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Edition 08

Colour Psychology, Symbolism and Meaning



Colours communicate big-time, writes Kate SMITH and their combination has even greater meanings that one can’t afford to take for granted.

Think about all the colours in the world and all the ways you can combine those colours. The possibilities are endless Add in the personal associations each of us have to colours and you may begin to see why no two people react to colour in exactly the same way.

The Affects of Colour

Colour reaches far beyond what you can see. It taps into your heart, mind and body. Studies show that most of the time you aren’t consciously aware of the influence colour has on you because there may be a countless number of signals all converging into a single response to a colour or colour scheme. While your reactions to colour are often subjective, there are many colour responses that can be accurately predicted.

Colour Symbolism: Learned Response

Colour symbolism describes associations or learned responses to colour based on gender, age, environment and cultural references. For example, purple is often linked to royalty because long ago it was the colour of a dye made from a mollusk that only the very wealthy could afford. Today purple is as affordable as other colours, but the association continues.

Ask a person from a western culture what colour they associate with a wedding dress and the answer would be white. Ask the same question to someone in other parts of the world and you may get a very different answer. Our associations to colour are often a learned response based on our experience.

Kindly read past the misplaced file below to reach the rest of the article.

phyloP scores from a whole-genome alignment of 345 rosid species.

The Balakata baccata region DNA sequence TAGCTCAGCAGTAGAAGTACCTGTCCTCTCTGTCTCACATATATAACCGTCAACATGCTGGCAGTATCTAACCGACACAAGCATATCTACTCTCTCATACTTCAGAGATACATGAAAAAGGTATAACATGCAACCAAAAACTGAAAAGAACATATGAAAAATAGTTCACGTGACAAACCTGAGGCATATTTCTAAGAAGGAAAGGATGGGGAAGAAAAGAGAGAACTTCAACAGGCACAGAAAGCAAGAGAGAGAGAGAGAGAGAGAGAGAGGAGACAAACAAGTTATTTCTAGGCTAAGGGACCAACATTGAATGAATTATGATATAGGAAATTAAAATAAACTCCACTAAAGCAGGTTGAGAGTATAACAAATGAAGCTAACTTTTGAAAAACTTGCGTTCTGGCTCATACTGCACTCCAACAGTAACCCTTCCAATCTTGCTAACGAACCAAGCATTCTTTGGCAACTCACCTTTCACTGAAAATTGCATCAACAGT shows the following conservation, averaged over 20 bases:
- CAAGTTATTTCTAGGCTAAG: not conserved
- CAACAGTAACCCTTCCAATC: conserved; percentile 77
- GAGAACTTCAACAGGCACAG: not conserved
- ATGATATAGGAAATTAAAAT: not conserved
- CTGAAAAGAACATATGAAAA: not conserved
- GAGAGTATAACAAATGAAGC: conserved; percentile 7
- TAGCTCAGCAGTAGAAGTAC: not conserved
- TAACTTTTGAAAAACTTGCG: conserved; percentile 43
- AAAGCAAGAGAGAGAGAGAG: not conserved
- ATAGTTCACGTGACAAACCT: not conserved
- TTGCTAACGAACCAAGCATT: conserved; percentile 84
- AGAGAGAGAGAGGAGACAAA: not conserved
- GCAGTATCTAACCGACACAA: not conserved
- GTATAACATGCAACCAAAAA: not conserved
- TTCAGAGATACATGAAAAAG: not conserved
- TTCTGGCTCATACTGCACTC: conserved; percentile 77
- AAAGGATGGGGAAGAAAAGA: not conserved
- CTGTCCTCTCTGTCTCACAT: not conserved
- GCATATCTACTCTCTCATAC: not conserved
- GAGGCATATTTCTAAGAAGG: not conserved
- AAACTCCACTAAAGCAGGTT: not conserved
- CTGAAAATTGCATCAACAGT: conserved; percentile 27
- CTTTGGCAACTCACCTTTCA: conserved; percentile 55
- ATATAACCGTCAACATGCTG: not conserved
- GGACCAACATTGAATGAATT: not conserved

Colour Psychology: Human Behaviour

Colour psychology on the other hand is the study of colour as a factor in human behaviour. These responses to colour are automatic, inherited and shared regardless of age, gender, geographical area or cultural background. While the effects of colour on the human body and brain are not fully understood, studies have shown that the light wavelengths of colours can stimulate the areas of the brain that regulate hormones and other physiological systems. In turn they alter mood and emotions.

Being surrounded by blue can calm you down while seeing red can increase your heart rate and speed up your respiration. Red can evoke feelings of aggression while blue may make you feel at peace. It is this combination of physical and emotional response to a colour that adds another layer to its meaning.

For example, red calls to mind love, romance and passion. Yet red is also associated with fast cars, aggressive behaviour and even rage as in “seeing red”. So how is it that the same colour has come to represent two things that seem so opposite?

It’s because red is inherently exciting. It stimulates energy, increases your blood pressure, respiration, heartbeat and pulse rate. Think about love and rage. Both of these emotions produce similar physical reactions. Love can make your heart beat a little faster and your palms sweat. Anger also raises your blood pressure and makes you heart pound faster, but for a different reason. Love, anger and the colour red all produce changes in our body that are very similar.

Colour Meaning: Personal Bias

As you have gone through life, you have developed personal colour associations. Your colour memories, along with the feeling a colour evokes, both positive and negative, are strongly linked to your experiences and can have a long reaching effect on how you respond to colour.

Your experiences, personal preferences and cultural bias can influence how you feel about a colour and thus your decisions about it. If your bedroom growing up had yellow walls, which you hated, chances are you may never think of yellow as a happy colour.

Although colour symbolism and psychology are not one and the same they are intertwined with your learned colourassociations which often closely correspond to your innate reactions to the same colour. Sprinkle in your own colour memories and you’ll begin to realize how many layers there are to the meanings of colour. You can also begin to understand how powerful colour associations are and why understanding the meaning and messages can help you to harness the incredible power of colour.